Job Search Tip - Rethink Your Options and Opportunities in the Job Market
Sometimes we allow personal circumstances to trap us, and this goes for our job searches and career plans as well. For instance, you will hear comments about locations being an unreasonable commute, which narrows a job seeker's focus until he misses the opportunity that is right in front of him. It's not about downsizing your expectations. It's about rethinking your options, your opportunities, and how you're positioning yourself in the job market.
First, if the job you need isn't materializing where you are, consider relocating. A job market that looks dismal where you are can be hot somewhere else. I myself have relocated for my career several times, and I enjoyed living in new places and meeting new people. And it was fantastic for my career growth.
Second, think about moves that may be unorthodox. For example, if you work in the power industry, maybe a move to a local, state, or federal government job is available. Or, perhaps an overseas opportunity is possible because of some special skills you have. In particular, if you have some language skills you can brush up on, there are global opportunities that may surprise you. Developing countries like China, India, Brazil and locations in the Middle East are starved for infrastructure talent. The U.S. is greatly respected in many career areas. Perhaps the time has come to "export" your own skills. Not only can you pay the bills, but the tax advantages could prove dramatic.
Third, make sure you have really accurately assessed your skills. What skills are transferable? Are you aware of all the opportunities that may fit your experience? Broadening the scope of potential opportunities can create a significant new option for you. If you are in construction and maintenance, maybe a lateral move supporting the health care industry will move you away from stagnating or shrinking opportunities toward growing, robust ones. The same applies for sales, IT, accounting, or any number of other career fields.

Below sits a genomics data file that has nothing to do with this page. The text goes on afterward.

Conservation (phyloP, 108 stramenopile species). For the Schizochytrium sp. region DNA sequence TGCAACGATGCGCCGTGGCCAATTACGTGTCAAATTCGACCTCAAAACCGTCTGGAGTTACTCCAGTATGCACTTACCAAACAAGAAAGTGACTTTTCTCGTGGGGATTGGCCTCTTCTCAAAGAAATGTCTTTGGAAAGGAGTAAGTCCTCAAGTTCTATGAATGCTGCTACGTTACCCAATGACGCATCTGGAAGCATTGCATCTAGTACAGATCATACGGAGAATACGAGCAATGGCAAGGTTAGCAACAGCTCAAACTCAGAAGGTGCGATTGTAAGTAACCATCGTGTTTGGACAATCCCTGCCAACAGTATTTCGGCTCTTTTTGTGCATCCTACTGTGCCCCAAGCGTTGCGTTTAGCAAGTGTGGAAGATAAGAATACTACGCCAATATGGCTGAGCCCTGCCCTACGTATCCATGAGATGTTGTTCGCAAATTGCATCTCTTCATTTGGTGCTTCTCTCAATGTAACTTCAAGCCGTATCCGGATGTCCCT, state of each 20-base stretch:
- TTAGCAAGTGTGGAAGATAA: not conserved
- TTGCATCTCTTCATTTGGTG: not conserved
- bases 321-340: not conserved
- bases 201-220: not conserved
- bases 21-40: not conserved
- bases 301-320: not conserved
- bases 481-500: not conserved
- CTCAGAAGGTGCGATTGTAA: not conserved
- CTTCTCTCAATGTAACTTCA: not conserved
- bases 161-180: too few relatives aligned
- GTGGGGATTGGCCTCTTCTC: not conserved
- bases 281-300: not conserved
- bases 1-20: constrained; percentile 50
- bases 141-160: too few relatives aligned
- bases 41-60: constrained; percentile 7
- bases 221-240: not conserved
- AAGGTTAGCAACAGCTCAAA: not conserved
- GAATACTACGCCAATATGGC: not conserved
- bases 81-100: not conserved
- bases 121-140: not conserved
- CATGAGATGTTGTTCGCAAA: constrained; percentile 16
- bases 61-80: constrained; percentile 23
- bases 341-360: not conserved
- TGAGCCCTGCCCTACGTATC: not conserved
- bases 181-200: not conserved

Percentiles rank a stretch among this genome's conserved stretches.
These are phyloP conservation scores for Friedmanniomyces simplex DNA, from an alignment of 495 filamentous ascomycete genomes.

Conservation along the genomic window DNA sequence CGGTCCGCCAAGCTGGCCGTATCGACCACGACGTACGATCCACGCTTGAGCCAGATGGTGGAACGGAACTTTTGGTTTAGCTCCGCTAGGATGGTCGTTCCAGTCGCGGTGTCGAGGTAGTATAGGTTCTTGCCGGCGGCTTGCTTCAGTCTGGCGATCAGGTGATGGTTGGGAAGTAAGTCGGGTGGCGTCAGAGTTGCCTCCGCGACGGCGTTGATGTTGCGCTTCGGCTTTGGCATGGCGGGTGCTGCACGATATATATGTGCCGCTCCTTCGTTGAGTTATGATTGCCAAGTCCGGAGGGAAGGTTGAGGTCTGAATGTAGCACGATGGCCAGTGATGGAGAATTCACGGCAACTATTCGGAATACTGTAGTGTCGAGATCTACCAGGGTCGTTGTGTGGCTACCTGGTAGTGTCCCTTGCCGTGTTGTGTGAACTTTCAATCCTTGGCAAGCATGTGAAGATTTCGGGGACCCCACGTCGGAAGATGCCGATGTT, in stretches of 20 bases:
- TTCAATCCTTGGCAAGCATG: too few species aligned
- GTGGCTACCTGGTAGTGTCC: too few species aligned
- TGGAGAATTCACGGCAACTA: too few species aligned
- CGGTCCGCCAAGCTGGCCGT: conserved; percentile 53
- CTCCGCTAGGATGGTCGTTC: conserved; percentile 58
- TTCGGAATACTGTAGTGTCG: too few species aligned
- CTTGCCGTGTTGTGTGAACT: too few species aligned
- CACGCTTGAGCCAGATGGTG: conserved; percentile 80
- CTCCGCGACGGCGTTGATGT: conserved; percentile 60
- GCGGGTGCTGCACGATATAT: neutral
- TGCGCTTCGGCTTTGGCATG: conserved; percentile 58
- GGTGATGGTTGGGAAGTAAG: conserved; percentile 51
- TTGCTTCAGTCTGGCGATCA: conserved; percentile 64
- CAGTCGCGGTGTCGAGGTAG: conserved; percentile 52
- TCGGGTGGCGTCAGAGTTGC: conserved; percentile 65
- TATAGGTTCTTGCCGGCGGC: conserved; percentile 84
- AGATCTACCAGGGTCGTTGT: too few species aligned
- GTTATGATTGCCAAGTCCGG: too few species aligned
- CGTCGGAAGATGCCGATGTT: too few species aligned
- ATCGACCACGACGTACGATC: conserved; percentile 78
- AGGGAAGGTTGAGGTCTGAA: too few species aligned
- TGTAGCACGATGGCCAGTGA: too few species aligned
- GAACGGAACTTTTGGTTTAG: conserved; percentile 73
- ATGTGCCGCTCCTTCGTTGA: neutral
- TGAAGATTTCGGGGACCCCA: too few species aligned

Lastly, consider how you're positioning yourself in the job market. No matter what career field you're in, you must think of your job search as a sales process in which you are the product. Have you made yourself an attractive candidate? Have you analyzed your competition and differentiated yourself? Can you show a hiring manager why it's a great idea to hire you over someone else? These are often a matter of attitude, but they can get a huge boost from using the right tools to market yourself.
Are you using the right tools with the right attitude for your job search? Stop doing what isn't working, and move on to success! Make sure you're on LinkedIn, build a brag book to go along with your resume, and learn to create a 30/60/90-day plan to bring to interviews. Candidates who aren't getting results can often benefit from career coaching. If you're not quite ready to invest in yourself with personalized coaching, at least dip your toes in the water and check out this free two-week trial offer for Career Confidential's Coaching Club.
The bottom line is this: If you're struggling in the job search, there is something you can do. Try something new and get a different result!